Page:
Dealt: A Card Mechanic's Success in the Face of Blindness
Gary Wunder, editor of the Braille Monitor, wrote this review after viewing the film Dealt. This post contains some spoilers about the movie. The National Federation of the Blind has chosen to support this unique film because of the powerful message it sends: we can live the lives we want; blindness is not what holds blind people back from achieving our dreams. We support everyone in their individual journeys and endeavor to provide love, support, and hope to those trying to turn their dreams into reality.
Richard Turner is a living breathing card mechanic. His friends and family call him Rick, and he manipulates cards in ways which leave people scratching their heads. An audience member picks a card, tells Rick what it is, and places it back in the deck. Rick invites the participant to cut the deck and then pulls out a card and asks what it is. Surprise! It's the very card initially selected. Sometimes we see Rick breaking open a new pack of cards, cutting the deck, shuffling it several times, and then revealing that all of the aces are together. A slightly different trick has him taking a deck of cards, asking someone how many cards they want, giving them a stack, and having them count. They hold the number they requested.
Both Rick and his sister Lori were born with sight but lost it due to a deterioration of the retina. Though their conditions were similar, their reactions couldn't have been more different. Rick makes no secret that he hates being blind and does everything he can to hide it. Of course people learn, and he considers this a distraction; the emphasis should be on what he does and not on how much he can see.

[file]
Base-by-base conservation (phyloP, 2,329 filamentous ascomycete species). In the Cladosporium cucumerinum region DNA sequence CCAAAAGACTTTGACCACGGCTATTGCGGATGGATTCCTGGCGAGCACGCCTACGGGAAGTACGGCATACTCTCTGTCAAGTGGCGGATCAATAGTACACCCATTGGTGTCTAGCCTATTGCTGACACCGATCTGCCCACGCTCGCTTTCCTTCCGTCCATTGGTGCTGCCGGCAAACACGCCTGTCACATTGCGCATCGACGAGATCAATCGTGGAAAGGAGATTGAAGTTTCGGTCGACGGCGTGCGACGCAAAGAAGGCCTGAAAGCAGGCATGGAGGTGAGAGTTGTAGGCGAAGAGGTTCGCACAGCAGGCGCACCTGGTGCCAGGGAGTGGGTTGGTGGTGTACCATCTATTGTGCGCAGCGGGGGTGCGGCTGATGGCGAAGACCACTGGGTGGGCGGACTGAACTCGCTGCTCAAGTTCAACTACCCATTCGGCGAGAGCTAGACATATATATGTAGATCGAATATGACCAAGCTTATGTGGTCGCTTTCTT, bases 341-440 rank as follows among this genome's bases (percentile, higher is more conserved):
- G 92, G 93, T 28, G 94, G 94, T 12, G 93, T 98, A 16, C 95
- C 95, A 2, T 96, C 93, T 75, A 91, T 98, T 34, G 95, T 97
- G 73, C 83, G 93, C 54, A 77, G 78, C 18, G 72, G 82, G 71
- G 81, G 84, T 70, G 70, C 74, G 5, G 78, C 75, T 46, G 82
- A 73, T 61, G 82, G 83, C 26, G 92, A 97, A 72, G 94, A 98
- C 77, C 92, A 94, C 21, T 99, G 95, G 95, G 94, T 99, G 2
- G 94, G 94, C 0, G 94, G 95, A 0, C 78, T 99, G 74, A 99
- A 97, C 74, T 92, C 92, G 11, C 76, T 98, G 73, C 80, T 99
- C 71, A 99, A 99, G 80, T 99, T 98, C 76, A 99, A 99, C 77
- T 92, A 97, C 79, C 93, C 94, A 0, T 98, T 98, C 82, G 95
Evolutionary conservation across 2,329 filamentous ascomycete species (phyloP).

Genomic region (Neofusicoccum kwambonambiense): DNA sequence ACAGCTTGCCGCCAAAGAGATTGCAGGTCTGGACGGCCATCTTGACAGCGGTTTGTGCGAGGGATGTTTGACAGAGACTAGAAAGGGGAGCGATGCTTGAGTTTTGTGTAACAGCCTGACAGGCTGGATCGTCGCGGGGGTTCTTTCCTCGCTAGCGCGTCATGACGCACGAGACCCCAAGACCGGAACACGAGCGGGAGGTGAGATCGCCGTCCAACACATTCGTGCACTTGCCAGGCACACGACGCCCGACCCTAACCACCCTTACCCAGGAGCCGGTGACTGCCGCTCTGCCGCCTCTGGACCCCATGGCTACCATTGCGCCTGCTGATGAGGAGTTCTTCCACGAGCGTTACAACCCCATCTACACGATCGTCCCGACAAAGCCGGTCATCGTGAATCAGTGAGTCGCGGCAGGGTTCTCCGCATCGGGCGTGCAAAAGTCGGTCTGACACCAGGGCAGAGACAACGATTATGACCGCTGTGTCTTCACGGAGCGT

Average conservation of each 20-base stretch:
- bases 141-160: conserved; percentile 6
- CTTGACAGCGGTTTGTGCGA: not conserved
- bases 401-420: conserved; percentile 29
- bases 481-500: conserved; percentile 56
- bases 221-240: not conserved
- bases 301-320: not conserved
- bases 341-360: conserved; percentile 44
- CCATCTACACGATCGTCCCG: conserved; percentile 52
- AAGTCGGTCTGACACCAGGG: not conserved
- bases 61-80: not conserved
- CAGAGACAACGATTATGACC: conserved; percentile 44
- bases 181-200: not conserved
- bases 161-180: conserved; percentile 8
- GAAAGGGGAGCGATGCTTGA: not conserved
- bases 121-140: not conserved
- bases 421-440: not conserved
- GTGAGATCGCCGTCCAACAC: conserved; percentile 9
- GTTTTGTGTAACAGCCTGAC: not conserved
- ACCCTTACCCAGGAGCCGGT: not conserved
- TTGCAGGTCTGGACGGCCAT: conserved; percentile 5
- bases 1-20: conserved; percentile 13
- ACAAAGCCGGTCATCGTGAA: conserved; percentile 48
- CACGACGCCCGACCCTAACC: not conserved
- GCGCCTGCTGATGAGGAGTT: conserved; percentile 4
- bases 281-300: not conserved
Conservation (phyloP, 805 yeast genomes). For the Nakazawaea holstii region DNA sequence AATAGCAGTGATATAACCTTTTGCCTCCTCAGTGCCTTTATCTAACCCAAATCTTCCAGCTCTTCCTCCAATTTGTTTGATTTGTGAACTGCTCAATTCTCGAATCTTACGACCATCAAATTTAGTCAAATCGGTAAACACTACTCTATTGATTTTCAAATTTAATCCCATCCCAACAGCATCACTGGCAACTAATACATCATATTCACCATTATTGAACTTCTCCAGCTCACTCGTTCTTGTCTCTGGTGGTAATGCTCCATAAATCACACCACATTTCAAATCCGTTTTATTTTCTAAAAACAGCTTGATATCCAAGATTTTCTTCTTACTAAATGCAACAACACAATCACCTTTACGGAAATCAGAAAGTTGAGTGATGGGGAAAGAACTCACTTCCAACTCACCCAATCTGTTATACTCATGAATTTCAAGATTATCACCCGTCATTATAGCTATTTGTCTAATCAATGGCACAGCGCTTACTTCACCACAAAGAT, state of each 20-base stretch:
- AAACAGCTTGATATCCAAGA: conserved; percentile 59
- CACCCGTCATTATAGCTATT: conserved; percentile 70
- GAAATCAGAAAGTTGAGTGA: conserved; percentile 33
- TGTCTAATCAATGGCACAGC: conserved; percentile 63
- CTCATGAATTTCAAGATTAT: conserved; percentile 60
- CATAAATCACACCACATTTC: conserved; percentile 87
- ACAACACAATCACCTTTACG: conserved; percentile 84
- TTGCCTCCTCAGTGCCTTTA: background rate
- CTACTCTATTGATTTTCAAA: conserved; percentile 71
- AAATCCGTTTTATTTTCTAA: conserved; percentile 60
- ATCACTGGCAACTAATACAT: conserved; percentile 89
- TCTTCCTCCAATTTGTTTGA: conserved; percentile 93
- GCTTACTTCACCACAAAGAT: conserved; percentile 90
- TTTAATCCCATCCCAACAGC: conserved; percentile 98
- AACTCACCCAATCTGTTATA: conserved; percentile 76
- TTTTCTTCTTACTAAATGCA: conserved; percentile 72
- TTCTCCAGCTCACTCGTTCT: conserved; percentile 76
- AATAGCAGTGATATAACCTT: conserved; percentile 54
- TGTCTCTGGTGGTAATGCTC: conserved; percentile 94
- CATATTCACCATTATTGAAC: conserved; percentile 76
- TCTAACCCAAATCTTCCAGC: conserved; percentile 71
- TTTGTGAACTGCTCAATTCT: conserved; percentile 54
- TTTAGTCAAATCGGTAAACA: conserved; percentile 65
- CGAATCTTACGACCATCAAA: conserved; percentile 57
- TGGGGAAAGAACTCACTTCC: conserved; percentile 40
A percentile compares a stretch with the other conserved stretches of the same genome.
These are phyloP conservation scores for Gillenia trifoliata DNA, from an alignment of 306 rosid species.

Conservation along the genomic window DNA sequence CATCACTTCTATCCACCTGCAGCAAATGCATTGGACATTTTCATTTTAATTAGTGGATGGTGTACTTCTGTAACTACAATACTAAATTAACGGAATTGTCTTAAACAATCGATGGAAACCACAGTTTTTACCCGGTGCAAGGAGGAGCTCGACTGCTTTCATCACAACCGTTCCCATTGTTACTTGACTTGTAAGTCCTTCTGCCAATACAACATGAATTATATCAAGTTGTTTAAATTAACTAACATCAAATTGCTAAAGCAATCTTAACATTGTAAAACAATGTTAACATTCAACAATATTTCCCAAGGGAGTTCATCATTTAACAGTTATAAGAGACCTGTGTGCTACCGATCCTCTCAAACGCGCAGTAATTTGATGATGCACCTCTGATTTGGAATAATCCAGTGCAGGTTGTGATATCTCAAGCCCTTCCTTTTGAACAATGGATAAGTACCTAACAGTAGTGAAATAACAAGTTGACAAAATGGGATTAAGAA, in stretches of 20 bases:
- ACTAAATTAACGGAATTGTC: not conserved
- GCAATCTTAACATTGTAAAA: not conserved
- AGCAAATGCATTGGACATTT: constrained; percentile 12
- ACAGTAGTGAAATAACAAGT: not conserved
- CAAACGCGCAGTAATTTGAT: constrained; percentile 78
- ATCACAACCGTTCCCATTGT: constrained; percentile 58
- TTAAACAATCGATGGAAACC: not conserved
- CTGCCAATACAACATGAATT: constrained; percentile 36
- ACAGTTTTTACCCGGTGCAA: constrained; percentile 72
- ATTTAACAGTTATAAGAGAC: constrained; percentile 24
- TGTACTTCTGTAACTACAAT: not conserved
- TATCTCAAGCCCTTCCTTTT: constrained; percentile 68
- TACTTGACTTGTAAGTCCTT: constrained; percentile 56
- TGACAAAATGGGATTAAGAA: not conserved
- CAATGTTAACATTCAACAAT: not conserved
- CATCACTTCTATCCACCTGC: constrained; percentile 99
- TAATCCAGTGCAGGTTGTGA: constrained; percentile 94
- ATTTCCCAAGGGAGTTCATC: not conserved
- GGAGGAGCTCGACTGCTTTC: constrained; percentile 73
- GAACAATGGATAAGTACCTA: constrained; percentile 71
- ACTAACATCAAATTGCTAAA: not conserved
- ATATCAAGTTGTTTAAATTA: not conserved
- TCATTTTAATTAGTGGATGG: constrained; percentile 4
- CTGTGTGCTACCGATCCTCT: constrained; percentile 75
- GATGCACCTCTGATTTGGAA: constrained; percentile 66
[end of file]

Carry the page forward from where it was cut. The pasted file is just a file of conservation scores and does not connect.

Lori reacts differently, deciding that the way to move on in life is to learn how blind people do things and then go about doing them. She designs houses and supervises their construction. She uses a guide dog, a computer with a screen reader, and an iPhone with VoiceOver. Though she travels a different path, she admires her brother and ever so gently pushes him to see that there are ways in which he can be more independent without playing on pity or sympathy.
The movie follows Rick as he is critiqued by card technicians and performers, reveals his absolute obsession with what he does, and shows him competing for the major award given to card mechanics by card mechanics. Three times he is nominated; twice he loses to competitors, but when he wins, he does so to the great admiration of his fellows, all asserting that winning evidences what he has learned and earned through mastery of his art.
I like this movie because it strikes me as real: highlighting the drive required to succeed as a performer and the discipline to become an expert. I like it because Rick lives the life he wants. By movie's end he is coming to understand that his seeming independence has come at a tremendous cost to others, that his blindness provided the drive necessary to his success, and that what he has rejected can make a good life even better, not only for him but for those who have spent so much time helping him avoid dealing with blindness. He raises the bar by showing the public that we too can be exceptional; he comes to understand that success doesn't mean denying who he is.
As President Riccobono said, “The National Federation of the Blind believes that the film Dealt skillfully tells a compelling story of a gifted man who is living the life he wants. Rick Turner refuses to be defined by his blindness or to let it hold him back. His talent and his determination will inspire and enlighten everyone who sees this movie.”
For more information about Dealt and where you can watch it, visit dealtmovie.com.